Holiday health: what to remember ahead of holiday season ·
In the run-up to the long-awaited year-end holidays, it’s easy to forget about important healthcare issues while planning what to pack for the beach.
But the holiday season is also a time of closed doctors’ offices, over-burdened hospitals and trips to remote areas that may lack medical infrastructure. To ensure a stress-free and healthy holiday, advance health care planning is important, says Sibonile Dube, Head of Communications & Public Affairs, Africa Cluster, at Novartis South Africa.
Here are some tips:
Stock up on important meds: “It’s important to ensure you have enough of your prescription or chronic medication to last the duration of the holiday, as you may have trouble filling your prescription in remote and cross-border holiday destinations,” says Dube. If you’re travelling to other countries, it’s advisable to check with a travel doctor whether your prescribed medicines are permitted in those countries.
Check for adverse effects and interactions: Some medications can increase your susceptibility to sunburn – check your medication package insert or ask your pharmacist about the risks before heading out into the sun unprotected. And if you’re planning to indulge in holiday season drinking, it’s important to check your medication package insert or ask your pharmacist whether drinking alcohol is advisable while on your medication.
Take malaria precautions: If you’re heading to a known malaria area, consult your doctor about anti-malarial medications at least 2 - 3 weeks before your holiday. Some malaria prophylaxis can be taken only days before you enter a malaria area, but consulting your doctor early will allow them to prescribe the most appropriate anti-malarial for you and your family. “You can also reduce your risk of being bitten by mosquitoes carrying the malaria parasite by using topical mosquito repellant, covering up and using mosquito netting when you sleep,” says Dube.
Pre-emptive safety: It’s a good idea for patients with chronic health conditions to have a health check before going away, to be sure no health emergency is about to develop. If you’re at risk of a major health event, take your doctor’s details with you, so your travelling companions or emergency responders can easily find them. Pre-emptively locate pharmacies and hospitals near to your holiday destination, so that you can find them quickly in case of emergency. If you suffer from depression, anxiety or another mental health condition, speak to your specialist about treatment and coping mechanisms to help you through the festive season – a time when many people are prone to greater levels of stress and depression.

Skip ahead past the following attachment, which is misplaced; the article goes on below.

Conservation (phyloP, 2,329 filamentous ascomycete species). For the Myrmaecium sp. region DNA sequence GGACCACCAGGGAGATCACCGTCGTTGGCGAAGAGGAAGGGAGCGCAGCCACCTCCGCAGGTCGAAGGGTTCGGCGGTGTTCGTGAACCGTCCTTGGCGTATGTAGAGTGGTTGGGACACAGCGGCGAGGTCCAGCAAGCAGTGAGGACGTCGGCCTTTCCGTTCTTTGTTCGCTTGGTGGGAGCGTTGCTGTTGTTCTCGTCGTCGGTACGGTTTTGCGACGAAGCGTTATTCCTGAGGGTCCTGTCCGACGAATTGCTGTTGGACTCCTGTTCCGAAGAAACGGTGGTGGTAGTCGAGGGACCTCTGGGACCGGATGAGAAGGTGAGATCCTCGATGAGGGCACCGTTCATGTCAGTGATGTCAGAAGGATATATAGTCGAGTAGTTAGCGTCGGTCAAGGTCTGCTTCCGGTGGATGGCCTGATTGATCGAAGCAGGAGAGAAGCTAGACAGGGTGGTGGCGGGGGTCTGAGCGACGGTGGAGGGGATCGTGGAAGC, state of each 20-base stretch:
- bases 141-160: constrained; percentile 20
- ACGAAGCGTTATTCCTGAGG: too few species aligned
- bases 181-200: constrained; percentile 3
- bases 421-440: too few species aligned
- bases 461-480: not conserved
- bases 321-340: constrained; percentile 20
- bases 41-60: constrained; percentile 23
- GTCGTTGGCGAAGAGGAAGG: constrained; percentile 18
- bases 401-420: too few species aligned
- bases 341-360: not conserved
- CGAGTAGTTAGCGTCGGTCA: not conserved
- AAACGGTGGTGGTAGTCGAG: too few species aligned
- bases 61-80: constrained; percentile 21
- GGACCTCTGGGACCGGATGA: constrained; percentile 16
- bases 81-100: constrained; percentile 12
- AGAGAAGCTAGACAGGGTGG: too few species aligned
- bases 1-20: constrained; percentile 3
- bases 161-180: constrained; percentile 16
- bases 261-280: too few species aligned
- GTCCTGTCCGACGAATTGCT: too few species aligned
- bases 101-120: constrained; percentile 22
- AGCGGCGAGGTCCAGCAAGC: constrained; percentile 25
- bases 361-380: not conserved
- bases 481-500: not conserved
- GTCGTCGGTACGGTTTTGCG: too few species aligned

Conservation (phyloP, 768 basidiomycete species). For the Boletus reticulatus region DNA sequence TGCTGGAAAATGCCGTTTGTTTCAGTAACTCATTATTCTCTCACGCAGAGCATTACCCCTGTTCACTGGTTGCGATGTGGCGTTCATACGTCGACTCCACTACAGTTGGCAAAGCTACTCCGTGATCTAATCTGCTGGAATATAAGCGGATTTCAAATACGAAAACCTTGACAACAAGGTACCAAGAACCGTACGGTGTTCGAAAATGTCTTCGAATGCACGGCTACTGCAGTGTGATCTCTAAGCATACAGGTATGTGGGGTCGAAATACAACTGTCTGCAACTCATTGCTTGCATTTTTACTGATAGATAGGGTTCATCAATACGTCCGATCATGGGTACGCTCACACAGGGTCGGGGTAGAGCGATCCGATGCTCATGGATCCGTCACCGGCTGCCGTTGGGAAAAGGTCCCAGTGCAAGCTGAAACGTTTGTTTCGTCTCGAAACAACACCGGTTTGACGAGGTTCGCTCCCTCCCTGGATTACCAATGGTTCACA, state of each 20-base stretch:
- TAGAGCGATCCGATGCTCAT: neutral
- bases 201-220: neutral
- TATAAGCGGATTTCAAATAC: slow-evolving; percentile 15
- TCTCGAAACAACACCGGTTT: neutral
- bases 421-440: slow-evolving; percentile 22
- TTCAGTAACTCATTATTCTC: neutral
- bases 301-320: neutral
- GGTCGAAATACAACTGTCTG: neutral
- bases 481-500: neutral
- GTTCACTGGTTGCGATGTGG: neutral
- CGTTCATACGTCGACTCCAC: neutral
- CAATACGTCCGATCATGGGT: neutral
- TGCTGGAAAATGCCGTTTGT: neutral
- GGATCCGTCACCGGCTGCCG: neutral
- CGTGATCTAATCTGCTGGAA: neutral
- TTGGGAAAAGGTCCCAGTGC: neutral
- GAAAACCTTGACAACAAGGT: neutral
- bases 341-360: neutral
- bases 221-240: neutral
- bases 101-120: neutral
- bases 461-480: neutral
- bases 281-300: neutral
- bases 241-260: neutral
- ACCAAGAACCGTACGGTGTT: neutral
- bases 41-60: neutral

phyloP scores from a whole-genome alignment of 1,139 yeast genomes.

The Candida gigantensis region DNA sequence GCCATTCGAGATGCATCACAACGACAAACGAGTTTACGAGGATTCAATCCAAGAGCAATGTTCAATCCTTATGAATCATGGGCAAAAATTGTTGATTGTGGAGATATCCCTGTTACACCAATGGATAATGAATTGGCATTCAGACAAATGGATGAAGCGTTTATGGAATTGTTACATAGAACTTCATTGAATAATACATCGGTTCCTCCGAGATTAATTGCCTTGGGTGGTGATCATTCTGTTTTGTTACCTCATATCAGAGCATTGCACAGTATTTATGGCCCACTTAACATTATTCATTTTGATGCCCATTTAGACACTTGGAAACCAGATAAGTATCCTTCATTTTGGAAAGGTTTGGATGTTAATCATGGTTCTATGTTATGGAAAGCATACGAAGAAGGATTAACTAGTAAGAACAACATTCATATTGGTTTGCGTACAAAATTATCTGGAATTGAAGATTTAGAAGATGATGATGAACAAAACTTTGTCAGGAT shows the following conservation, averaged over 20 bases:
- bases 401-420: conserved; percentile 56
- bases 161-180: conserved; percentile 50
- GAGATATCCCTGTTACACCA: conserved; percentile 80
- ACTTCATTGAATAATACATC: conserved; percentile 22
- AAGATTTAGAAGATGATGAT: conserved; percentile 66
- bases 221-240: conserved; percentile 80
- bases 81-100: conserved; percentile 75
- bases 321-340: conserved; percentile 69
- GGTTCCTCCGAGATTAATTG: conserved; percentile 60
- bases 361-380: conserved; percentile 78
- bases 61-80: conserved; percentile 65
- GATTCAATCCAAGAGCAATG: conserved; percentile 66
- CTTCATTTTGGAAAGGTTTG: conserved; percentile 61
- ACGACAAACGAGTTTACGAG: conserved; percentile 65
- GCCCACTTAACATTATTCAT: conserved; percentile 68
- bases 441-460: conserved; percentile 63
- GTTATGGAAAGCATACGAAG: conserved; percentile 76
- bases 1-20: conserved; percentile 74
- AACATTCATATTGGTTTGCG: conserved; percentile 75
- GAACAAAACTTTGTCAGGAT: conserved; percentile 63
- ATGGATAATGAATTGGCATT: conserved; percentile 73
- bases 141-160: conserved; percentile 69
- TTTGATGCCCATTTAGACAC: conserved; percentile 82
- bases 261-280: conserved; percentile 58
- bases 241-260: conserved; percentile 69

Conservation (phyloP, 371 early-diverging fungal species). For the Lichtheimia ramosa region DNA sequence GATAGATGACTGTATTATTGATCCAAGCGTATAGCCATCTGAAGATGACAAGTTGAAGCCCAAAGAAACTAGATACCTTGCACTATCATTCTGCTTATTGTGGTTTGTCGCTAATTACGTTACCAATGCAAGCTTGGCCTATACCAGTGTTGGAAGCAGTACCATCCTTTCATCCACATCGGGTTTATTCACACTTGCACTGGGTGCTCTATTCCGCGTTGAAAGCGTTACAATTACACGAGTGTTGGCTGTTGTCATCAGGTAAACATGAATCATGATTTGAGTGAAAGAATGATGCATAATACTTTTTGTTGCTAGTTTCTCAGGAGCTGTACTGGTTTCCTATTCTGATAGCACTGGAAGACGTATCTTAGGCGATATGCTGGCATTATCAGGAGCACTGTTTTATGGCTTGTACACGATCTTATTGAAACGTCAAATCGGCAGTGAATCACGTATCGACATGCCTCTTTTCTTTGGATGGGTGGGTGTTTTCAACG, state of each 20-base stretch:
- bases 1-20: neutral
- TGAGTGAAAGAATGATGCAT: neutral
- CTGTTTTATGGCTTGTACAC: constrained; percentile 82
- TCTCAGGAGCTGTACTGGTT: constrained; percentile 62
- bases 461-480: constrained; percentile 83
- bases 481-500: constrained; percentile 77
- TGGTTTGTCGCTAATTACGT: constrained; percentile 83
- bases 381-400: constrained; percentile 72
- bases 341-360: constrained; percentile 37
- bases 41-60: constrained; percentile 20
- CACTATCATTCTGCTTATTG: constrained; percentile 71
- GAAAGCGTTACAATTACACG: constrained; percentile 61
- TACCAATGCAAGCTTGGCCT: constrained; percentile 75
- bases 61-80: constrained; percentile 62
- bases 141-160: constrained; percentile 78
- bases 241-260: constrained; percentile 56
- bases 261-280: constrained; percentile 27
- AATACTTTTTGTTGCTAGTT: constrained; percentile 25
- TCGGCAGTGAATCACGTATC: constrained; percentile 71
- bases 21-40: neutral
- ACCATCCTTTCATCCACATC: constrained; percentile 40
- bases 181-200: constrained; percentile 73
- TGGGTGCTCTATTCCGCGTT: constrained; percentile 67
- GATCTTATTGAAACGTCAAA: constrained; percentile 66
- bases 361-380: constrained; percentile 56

Plan for allergic reactions: Different destinations have their own unique allergens and irritants. “If you or your family members have allergies, remember to pack the necessary emergency treatment, asthma inhalers or anti-histamines in case of accidental exposure while you’re far from home and medical assistance,” says Dube.
Store meds carefully: Your usual medicine safety measures may lapse when you’re living out of a suitcase or camping in the wilds. Make every effort to store all medicines as recommended – usually in a cool, dry place – and to keep them safely out of reach of small children and babies. Don’t decant your medications into another packaging, to avoid mix-ups and dosage mistakes.
Remember eye care: Don’t forget about eye care while away from home. Stock up on a good supply of contact lens solution to maintain your contact lens cleaning routine. And if you’re likely to be out in the sun and wind, or swimming in chlorinated or salt water, take along a good pair of sunglasses to protect against UV exposure and soothing eye drops to take care of red, itchy eyes.
Stock up the first aid kit: Replenish your first aid kit with everything that might be needed to attend to serious emergencies, minor accidents and common ailments. Remember to include bandages, gauze, scissors, tweezers, plasters, topical antiseptic, burn gel, rehydration formula, soothing ointment for insect bites and rashes, antihistamines, OTC nausea and diarrhoea medicine, and painkillers.